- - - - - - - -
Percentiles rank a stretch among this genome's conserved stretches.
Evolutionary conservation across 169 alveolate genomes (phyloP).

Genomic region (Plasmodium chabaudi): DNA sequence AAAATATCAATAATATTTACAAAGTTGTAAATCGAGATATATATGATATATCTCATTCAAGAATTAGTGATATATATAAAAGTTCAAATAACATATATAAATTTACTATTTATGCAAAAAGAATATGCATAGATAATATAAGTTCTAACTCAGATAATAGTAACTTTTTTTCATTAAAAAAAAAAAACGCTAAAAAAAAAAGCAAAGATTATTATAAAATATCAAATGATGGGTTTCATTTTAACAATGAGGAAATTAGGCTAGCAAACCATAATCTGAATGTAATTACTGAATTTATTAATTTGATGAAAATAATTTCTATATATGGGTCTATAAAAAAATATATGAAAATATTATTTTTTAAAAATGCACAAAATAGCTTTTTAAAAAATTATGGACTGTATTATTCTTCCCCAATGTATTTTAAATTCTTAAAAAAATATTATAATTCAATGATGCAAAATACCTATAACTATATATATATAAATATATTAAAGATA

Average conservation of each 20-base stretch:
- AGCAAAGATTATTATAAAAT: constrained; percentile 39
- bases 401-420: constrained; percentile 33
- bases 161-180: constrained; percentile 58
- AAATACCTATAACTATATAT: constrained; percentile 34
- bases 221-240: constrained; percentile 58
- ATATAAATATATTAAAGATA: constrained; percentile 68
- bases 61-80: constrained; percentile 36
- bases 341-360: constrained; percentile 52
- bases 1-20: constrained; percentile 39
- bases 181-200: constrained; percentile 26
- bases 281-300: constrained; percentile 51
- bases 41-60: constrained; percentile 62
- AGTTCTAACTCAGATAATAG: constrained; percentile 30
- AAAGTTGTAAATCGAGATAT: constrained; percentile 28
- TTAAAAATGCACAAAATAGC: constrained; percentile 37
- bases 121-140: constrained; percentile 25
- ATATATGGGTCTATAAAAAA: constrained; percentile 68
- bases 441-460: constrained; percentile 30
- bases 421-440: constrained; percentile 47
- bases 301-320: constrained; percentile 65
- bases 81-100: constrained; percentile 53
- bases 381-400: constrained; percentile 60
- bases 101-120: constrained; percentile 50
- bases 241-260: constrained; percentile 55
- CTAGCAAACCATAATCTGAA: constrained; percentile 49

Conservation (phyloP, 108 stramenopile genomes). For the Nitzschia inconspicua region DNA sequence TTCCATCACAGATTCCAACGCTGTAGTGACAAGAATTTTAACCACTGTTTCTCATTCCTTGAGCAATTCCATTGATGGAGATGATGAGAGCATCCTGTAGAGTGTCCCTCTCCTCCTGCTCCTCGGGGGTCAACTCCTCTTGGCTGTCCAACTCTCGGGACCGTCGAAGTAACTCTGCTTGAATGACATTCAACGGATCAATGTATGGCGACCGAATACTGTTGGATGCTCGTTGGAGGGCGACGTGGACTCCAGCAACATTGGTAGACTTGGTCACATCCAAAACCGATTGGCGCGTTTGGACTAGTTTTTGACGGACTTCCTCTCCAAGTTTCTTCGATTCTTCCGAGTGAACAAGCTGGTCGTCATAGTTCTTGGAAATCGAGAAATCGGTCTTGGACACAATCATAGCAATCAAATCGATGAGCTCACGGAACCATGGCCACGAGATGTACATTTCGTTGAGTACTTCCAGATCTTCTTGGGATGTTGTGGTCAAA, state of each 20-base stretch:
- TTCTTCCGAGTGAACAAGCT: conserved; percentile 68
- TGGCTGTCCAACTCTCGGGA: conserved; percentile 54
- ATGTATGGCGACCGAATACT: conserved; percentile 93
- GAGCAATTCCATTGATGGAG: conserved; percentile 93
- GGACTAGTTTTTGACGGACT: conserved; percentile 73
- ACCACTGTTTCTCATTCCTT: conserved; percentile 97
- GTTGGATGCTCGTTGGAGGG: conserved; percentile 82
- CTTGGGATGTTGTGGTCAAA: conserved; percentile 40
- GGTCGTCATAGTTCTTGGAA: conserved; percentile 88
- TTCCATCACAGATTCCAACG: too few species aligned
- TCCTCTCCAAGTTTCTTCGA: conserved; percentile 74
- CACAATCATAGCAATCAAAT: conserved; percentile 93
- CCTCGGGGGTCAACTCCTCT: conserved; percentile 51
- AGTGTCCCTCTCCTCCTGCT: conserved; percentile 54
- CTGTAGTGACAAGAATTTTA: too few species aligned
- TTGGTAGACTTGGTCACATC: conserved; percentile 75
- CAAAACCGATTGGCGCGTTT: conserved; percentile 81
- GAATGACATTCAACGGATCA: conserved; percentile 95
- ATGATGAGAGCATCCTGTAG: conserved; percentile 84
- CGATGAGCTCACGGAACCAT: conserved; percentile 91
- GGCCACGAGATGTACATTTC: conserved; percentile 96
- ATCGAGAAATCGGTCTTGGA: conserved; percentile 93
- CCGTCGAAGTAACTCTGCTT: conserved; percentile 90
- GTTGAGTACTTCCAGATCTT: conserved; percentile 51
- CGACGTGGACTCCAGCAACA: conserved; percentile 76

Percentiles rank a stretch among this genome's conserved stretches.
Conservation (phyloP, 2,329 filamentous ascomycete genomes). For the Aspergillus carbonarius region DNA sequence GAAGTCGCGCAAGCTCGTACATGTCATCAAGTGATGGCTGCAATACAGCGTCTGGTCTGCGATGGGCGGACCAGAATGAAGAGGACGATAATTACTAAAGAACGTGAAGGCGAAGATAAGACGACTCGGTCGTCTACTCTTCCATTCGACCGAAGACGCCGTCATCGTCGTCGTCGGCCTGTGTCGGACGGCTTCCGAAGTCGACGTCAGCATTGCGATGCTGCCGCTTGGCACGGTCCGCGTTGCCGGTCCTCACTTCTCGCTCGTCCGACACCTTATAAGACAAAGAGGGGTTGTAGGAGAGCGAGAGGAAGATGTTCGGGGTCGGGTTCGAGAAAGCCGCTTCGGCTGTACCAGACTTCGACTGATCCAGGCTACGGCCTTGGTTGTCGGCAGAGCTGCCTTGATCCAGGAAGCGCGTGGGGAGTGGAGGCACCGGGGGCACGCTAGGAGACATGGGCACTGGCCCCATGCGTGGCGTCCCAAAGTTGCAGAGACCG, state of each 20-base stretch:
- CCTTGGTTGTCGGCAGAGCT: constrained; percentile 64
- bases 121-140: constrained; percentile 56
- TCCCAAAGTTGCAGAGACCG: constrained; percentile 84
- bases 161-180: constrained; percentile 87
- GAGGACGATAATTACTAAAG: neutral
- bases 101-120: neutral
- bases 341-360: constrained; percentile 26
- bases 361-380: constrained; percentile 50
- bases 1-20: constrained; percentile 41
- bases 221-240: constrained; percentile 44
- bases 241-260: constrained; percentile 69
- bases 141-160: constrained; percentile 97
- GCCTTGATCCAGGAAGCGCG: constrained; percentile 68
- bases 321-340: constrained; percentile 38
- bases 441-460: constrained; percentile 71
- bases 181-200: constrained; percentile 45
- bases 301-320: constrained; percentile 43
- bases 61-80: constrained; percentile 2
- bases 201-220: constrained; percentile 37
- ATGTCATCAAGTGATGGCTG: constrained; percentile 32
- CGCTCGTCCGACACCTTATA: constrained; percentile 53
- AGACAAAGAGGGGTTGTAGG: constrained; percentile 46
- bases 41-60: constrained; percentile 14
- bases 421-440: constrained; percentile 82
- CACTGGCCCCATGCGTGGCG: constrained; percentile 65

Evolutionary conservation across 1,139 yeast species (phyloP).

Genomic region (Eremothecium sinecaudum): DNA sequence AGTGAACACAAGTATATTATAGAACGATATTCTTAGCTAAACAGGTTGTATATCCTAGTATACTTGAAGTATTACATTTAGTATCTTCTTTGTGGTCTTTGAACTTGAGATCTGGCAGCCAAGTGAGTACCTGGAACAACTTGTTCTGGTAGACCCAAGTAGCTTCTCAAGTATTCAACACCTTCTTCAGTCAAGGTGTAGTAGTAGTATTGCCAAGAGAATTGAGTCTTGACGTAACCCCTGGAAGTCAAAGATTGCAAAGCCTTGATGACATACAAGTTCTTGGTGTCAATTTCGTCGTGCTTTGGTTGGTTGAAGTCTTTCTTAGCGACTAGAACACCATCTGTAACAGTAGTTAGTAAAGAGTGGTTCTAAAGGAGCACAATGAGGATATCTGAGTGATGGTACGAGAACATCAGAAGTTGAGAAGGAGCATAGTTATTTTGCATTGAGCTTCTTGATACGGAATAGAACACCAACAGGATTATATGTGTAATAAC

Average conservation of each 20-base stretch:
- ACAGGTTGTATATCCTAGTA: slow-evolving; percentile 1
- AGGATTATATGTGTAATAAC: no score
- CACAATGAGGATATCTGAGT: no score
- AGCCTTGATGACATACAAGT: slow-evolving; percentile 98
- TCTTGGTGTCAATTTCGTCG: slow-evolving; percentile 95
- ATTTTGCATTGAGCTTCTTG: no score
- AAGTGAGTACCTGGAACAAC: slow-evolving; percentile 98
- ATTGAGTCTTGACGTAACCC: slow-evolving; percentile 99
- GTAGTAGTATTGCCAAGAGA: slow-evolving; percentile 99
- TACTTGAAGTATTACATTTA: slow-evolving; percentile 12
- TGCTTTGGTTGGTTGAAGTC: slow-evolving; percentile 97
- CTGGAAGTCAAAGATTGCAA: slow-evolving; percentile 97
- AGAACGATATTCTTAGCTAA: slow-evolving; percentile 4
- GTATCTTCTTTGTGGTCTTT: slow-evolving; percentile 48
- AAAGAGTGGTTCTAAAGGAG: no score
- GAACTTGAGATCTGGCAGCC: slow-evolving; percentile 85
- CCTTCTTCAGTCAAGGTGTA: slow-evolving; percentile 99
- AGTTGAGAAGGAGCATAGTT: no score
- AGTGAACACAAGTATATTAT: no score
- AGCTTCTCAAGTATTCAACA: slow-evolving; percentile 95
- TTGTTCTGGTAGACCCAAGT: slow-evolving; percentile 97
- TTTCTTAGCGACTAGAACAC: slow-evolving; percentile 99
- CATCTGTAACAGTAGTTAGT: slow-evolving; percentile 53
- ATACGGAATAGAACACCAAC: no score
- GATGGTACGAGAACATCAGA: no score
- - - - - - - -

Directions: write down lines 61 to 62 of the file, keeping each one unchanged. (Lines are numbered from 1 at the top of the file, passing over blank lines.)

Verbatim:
- bases 161-180: constrained; percentile 87
- GAGGACGATAATTACTAAAG: neutral